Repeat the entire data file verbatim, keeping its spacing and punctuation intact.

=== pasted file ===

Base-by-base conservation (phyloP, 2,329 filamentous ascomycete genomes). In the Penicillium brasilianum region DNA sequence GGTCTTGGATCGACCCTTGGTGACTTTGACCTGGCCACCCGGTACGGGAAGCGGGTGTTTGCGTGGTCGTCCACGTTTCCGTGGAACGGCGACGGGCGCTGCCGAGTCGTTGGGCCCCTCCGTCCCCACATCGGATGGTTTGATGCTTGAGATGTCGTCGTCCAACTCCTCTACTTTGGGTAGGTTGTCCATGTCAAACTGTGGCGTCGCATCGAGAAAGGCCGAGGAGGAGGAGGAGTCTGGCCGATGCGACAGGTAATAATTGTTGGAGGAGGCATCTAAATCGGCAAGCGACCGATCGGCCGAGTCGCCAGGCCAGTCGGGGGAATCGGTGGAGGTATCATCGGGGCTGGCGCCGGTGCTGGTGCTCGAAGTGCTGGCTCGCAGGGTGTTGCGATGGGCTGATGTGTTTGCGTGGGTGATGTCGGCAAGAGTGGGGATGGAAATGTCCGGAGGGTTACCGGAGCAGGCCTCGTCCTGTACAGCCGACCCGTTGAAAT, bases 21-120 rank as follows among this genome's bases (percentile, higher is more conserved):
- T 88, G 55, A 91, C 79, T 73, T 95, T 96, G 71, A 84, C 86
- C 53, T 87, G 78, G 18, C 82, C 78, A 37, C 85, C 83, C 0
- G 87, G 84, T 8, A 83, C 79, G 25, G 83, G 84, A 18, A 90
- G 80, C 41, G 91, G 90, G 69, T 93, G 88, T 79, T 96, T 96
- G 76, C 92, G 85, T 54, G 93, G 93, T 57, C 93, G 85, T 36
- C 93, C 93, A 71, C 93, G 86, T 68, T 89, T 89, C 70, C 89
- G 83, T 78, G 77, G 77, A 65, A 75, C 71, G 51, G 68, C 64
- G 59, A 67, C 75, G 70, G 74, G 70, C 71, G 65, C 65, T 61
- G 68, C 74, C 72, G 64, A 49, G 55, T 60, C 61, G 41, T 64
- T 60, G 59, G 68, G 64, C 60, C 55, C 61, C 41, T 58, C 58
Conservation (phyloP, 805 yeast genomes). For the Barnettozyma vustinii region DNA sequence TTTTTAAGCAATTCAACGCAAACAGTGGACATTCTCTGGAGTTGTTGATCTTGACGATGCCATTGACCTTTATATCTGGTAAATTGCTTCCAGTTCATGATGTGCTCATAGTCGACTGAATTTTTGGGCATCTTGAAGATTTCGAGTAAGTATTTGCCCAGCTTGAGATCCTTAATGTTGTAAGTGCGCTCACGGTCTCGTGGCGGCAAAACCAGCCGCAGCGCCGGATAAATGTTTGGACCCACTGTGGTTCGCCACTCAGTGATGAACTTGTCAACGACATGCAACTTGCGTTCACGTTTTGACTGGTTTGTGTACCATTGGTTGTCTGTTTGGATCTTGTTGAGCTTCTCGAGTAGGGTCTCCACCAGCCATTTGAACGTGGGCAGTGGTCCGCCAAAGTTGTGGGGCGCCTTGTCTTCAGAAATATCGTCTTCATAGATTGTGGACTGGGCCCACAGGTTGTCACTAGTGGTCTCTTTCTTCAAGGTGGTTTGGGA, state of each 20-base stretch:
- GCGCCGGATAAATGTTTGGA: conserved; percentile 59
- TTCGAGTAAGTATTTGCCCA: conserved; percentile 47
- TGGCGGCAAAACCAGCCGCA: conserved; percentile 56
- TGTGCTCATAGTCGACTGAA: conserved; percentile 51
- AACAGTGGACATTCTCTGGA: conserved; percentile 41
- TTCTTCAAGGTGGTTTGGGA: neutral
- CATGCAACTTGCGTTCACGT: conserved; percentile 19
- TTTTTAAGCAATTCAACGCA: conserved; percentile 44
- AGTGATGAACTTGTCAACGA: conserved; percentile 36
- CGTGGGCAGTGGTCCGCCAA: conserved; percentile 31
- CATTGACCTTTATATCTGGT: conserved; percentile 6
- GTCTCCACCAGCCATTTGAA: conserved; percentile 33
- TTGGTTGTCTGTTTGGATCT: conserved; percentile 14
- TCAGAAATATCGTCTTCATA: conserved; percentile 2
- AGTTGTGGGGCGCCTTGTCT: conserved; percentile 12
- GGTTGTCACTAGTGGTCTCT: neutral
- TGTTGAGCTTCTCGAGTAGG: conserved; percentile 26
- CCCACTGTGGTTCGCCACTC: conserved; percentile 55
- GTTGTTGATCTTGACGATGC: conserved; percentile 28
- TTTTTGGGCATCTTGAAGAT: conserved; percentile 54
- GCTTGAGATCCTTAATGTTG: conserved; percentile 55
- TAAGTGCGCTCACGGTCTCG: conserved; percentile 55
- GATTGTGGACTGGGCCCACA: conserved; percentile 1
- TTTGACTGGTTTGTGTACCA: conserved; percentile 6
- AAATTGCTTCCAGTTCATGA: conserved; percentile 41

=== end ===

Base-by-base conservation (phyloP, 2,329 filamentous ascomycete genomes). In the Penicillium brasilianum region DNA sequence GGTCTTGGATCGACCCTTGGTGACTTTGACCTGGCCACCCGGTACGGGAAGCGGGTGTTTGCGTGGTCGTCCACGTTTCCGTGGAACGGCGACGGGCGCTGCCGAGTCGTTGGGCCCCTCCGTCCCCACATCGGATGGTTTGATGCTTGAGATGTCGTCGTCCAACTCCTCTACTTTGGGTAGGTTGTCCATGTCAAACTGTGGCGTCGCATCGAGAAAGGCCGAGGAGGAGGAGGAGTCTGGCCGATGCGACAGGTAATAATTGTTGGAGGAGGCATCTAAATCGGCAAGCGACCGATCGGCCGAGTCGCCAGGCCAGTCGGGGGAATCGGTGGAGGTATCATCGGGGCTGGCGCCGGTGCTGGTGCTCGAAGTGCTGGCTCGCAGGGTGTTGCGATGGGCTGATGTGTTTGCGTGGGTGATGTCGGCAAGAGTGGGGATGGAAATGTCCGGAGGGTTACCGGAGCAGGCCTCGTCCTGTACAGCCGACCCGTTGAAAT, bases 21-120 rank as follows among this genome's bases (percentile, higher is more conserved):
- T 88, G 55, A 91, C 79, T 73, T 95, T 96, G 71, A 84, C 86
- C 53, T 87, G 78, G 18, C 82, C 78, A 37, C 85, C 83, C 0
- G 87, G 84, T 8, A 83, C 79, G 25, G 83, G 84, A 18, A 90
- G 80, C 41, G 91, G 90, G 69, T 93, G 88, T 79, T 96, T 96
- G 76, C 92, G 85, T 54, G 93, G 93, T 57, C 93, G 85, T 36
- C 93, C 93, A 71, C 93, G 86, T 68, T 89, T 89, C 70, C 89
- G 83, T 78, G 77, G 77, A 65, A 75, C 71, G 51, G 68, C 64
- G 59, A 67, C 75, G 70, G 74, G 70, C 71, G 65, C 65, T 61
- G 68, C 74, C 72, G 64, A 49, G 55, T 60, C 61, G 41, T 64
- T 60, G 59, G 68, G 64, C 60, C 55, C 61, C 41, T 58, C 58
Conservation (phyloP, 805 yeast genomes). For the Barnettozyma vustinii region DNA sequence TTTTTAAGCAATTCAACGCAAACAGTGGACATTCTCTGGAGTTGTTGATCTTGACGATGCCATTGACCTTTATATCTGGTAAATTGCTTCCAGTTCATGATGTGCTCATAGTCGACTGAATTTTTGGGCATCTTGAAGATTTCGAGTAAGTATTTGCCCAGCTTGAGATCCTTAATGTTGTAAGTGCGCTCACGGTCTCGTGGCGGCAAAACCAGCCGCAGCGCCGGATAAATGTTTGGACCCACTGTGGTTCGCCACTCAGTGATGAACTTGTCAACGACATGCAACTTGCGTTCACGTTTTGACTGGTTTGTGTACCATTGGTTGTCTGTTTGGATCTTGTTGAGCTTCTCGAGTAGGGTCTCCACCAGCCATTTGAACGTGGGCAGTGGTCCGCCAAAGTTGTGGGGCGCCTTGTCTTCAGAAATATCGTCTTCATAGATTGTGGACTGGGCCCACAGGTTGTCACTAGTGGTCTCTTTCTTCAAGGTGGTTTGGGA, state of each 20-base stretch:
- GCGCCGGATAAATGTTTGGA: conserved; percentile 59
- TTCGAGTAAGTATTTGCCCA: conserved; percentile 47
- TGGCGGCAAAACCAGCCGCA: conserved; percentile 56
- TGTGCTCATAGTCGACTGAA: conserved; percentile 51
- AACAGTGGACATTCTCTGGA: conserved; percentile 41
- TTCTTCAAGGTGGTTTGGGA: neutral
- CATGCAACTTGCGTTCACGT: conserved; percentile 19
- TTTTTAAGCAATTCAACGCA: conserved; percentile 44
- AGTGATGAACTTGTCAACGA: conserved; percentile 36
- CGTGGGCAGTGGTCCGCCAA: conserved; percentile 31
- CATTGACCTTTATATCTGGT: conserved; percentile 6
- GTCTCCACCAGCCATTTGAA: conserved; percentile 33
- TTGGTTGTCTGTTTGGATCT: conserved; percentile 14
- TCAGAAATATCGTCTTCATA: conserved; percentile 2
- AGTTGTGGGGCGCCTTGTCT: conserved; percentile 12
- GGTTGTCACTAGTGGTCTCT: neutral
- TGTTGAGCTTCTCGAGTAGG: conserved; percentile 26
- CCCACTGTGGTTCGCCACTC: conserved; percentile 55
- GTTGTTGATCTTGACGATGC: conserved; percentile 28
- TTTTTGGGCATCTTGAAGAT: conserved; percentile 54
- GCTTGAGATCCTTAATGTTG: conserved; percentile 55
- TAAGTGCGCTCACGGTCTCG: conserved; percentile 55
- GATTGTGGACTGGGCCCACA: conserved; percentile 1
- TTTGACTGGTTTGTGTACCA: conserved; percentile 6
- AAATTGCTTCCAGTTCATGA: conserved; percentile 41